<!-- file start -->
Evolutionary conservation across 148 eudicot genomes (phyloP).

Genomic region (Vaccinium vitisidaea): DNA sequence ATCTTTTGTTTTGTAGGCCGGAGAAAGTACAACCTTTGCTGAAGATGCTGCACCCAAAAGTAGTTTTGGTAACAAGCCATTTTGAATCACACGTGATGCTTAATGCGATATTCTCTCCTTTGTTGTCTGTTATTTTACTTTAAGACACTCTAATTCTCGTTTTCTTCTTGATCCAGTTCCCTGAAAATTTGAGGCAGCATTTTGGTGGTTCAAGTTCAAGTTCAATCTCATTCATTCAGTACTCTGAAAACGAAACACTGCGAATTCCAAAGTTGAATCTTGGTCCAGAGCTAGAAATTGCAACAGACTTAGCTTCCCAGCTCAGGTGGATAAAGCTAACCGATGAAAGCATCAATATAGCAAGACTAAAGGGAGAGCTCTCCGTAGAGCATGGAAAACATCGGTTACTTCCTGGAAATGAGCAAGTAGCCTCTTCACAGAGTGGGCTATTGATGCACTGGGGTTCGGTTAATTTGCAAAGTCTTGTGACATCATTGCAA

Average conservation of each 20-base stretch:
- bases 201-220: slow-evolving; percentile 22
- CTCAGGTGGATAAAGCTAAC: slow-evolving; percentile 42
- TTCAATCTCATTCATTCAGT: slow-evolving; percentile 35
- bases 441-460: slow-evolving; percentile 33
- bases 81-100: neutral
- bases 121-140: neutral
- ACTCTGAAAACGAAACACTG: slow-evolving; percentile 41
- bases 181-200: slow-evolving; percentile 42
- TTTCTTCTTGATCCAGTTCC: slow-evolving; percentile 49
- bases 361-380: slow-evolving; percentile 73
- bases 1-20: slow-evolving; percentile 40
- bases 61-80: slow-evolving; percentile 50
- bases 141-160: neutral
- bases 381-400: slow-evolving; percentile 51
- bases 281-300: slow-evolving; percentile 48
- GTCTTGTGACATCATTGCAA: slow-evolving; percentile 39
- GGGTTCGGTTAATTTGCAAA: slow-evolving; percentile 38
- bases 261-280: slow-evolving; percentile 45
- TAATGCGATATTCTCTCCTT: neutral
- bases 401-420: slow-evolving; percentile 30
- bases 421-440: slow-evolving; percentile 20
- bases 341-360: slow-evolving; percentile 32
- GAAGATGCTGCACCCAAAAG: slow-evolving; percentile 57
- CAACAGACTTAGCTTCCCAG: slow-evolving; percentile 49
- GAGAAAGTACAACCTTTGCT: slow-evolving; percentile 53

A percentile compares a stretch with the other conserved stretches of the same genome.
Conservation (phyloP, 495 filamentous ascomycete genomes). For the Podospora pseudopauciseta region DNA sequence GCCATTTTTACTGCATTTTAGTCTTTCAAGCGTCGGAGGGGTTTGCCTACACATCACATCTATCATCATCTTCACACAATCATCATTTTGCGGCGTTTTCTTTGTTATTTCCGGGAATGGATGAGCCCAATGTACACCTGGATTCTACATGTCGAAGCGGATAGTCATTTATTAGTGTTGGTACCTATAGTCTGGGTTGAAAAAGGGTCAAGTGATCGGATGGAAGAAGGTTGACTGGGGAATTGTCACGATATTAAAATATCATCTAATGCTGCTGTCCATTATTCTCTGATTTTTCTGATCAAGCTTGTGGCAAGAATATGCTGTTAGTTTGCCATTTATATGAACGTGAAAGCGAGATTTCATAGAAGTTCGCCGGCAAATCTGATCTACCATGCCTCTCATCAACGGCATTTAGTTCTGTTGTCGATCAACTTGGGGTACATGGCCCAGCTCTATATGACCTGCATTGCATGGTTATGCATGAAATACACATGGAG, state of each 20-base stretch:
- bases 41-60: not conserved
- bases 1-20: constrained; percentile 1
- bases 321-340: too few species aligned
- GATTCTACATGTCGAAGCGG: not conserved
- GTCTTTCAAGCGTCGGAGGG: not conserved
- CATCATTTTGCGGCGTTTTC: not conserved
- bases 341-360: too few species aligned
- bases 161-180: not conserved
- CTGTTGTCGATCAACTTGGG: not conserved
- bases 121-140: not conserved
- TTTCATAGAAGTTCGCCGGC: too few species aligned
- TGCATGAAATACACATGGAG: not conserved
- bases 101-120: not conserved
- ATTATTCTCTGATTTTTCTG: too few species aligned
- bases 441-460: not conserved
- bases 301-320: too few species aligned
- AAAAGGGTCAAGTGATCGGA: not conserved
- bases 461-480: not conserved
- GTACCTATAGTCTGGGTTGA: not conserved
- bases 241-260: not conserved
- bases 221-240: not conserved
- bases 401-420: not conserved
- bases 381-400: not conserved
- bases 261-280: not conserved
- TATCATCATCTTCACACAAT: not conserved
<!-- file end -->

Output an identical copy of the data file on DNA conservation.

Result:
Evolutionary conservation across 148 eudicot genomes (phyloP).

Genomic region (Vaccinium vitisidaea): DNA sequence ATCTTTTGTTTTGTAGGCCGGAGAAAGTACAACCTTTGCTGAAGATGCTGCACCCAAAAGTAGTTTTGGTAACAAGCCATTTTGAATCACACGTGATGCTTAATGCGATATTCTCTCCTTTGTTGTCTGTTATTTTACTTTAAGACACTCTAATTCTCGTTTTCTTCTTGATCCAGTTCCCTGAAAATTTGAGGCAGCATTTTGGTGGTTCAAGTTCAAGTTCAATCTCATTCATTCAGTACTCTGAAAACGAAACACTGCGAATTCCAAAGTTGAATCTTGGTCCAGAGCTAGAAATTGCAACAGACTTAGCTTCCCAGCTCAGGTGGATAAAGCTAACCGATGAAAGCATCAATATAGCAAGACTAAAGGGAGAGCTCTCCGTAGAGCATGGAAAACATCGGTTACTTCCTGGAAATGAGCAAGTAGCCTCTTCACAGAGTGGGCTATTGATGCACTGGGGTTCGGTTAATTTGCAAAGTCTTGTGACATCATTGCAA

Average conservation of each 20-base stretch:
- bases 201-220: slow-evolving; percentile 22
- CTCAGGTGGATAAAGCTAAC: slow-evolving; percentile 42
- TTCAATCTCATTCATTCAGT: slow-evolving; percentile 35
- bases 441-460: slow-evolving; percentile 33
- bases 81-100: neutral
- bases 121-140: neutral
- ACTCTGAAAACGAAACACTG: slow-evolving; percentile 41
- bases 181-200: slow-evolving; percentile 42
- TTTCTTCTTGATCCAGTTCC: slow-evolving; percentile 49
- bases 361-380: slow-evolving; percentile 73
- bases 1-20: slow-evolving; percentile 40
- bases 61-80: slow-evolving; percentile 50
- bases 141-160: neutral
- bases 381-400: slow-evolving; percentile 51
- bases 281-300: slow-evolving; percentile 48
- GTCTTGTGACATCATTGCAA: slow-evolving; percentile 39
- GGGTTCGGTTAATTTGCAAA: slow-evolving; percentile 38
- bases 261-280: slow-evolving; percentile 45
- TAATGCGATATTCTCTCCTT: neutral
- bases 401-420: slow-evolving; percentile 30
- bases 421-440: slow-evolving; percentile 20
- bases 341-360: slow-evolving; percentile 32
- GAAGATGCTGCACCCAAAAG: slow-evolving; percentile 57
- CAACAGACTTAGCTTCCCAG: slow-evolving; percentile 49
- GAGAAAGTACAACCTTTGCT: slow-evolving; percentile 53

A percentile compares a stretch with the other conserved stretches of the same genome.
Conservation (phyloP, 495 filamentous ascomycete genomes). For the Podospora pseudopauciseta region DNA sequence GCCATTTTTACTGCATTTTAGTCTTTCAAGCGTCGGAGGGGTTTGCCTACACATCACATCTATCATCATCTTCACACAATCATCATTTTGCGGCGTTTTCTTTGTTATTTCCGGGAATGGATGAGCCCAATGTACACCTGGATTCTACATGTCGAAGCGGATAGTCATTTATTAGTGTTGGTACCTATAGTCTGGGTTGAAAAAGGGTCAAGTGATCGGATGGAAGAAGGTTGACTGGGGAATTGTCACGATATTAAAATATCATCTAATGCTGCTGTCCATTATTCTCTGATTTTTCTGATCAAGCTTGTGGCAAGAATATGCTGTTAGTTTGCCATTTATATGAACGTGAAAGCGAGATTTCATAGAAGTTCGCCGGCAAATCTGATCTACCATGCCTCTCATCAACGGCATTTAGTTCTGTTGTCGATCAACTTGGGGTACATGGCCCAGCTCTATATGACCTGCATTGCATGGTTATGCATGAAATACACATGGAG, state of each 20-base stretch:
- bases 41-60: not conserved
- bases 1-20: constrained; percentile 1
- bases 321-340: too few species aligned
- GATTCTACATGTCGAAGCGG: not conserved
- GTCTTTCAAGCGTCGGAGGG: not conserved
- CATCATTTTGCGGCGTTTTC: not conserved
- bases 341-360: too few species aligned
- bases 161-180: not conserved
- CTGTTGTCGATCAACTTGGG: not conserved
- bases 121-140: not conserved
- TTTCATAGAAGTTCGCCGGC: too few species aligned
- TGCATGAAATACACATGGAG: not conserved
- bases 101-120: not conserved
- ATTATTCTCTGATTTTTCTG: too few species aligned
- bases 441-460: not conserved
- bases 301-320: too few species aligned
- AAAAGGGTCAAGTGATCGGA: not conserved
- bases 461-480: not conserved
- GTACCTATAGTCTGGGTTGA: not conserved
- bases 241-260: not conserved
- bases 221-240: not conserved
- bases 401-420: not conserved
- bases 381-400: not conserved
- bases 261-280: not conserved
- TATCATCATCTTCACACAAT: not conserved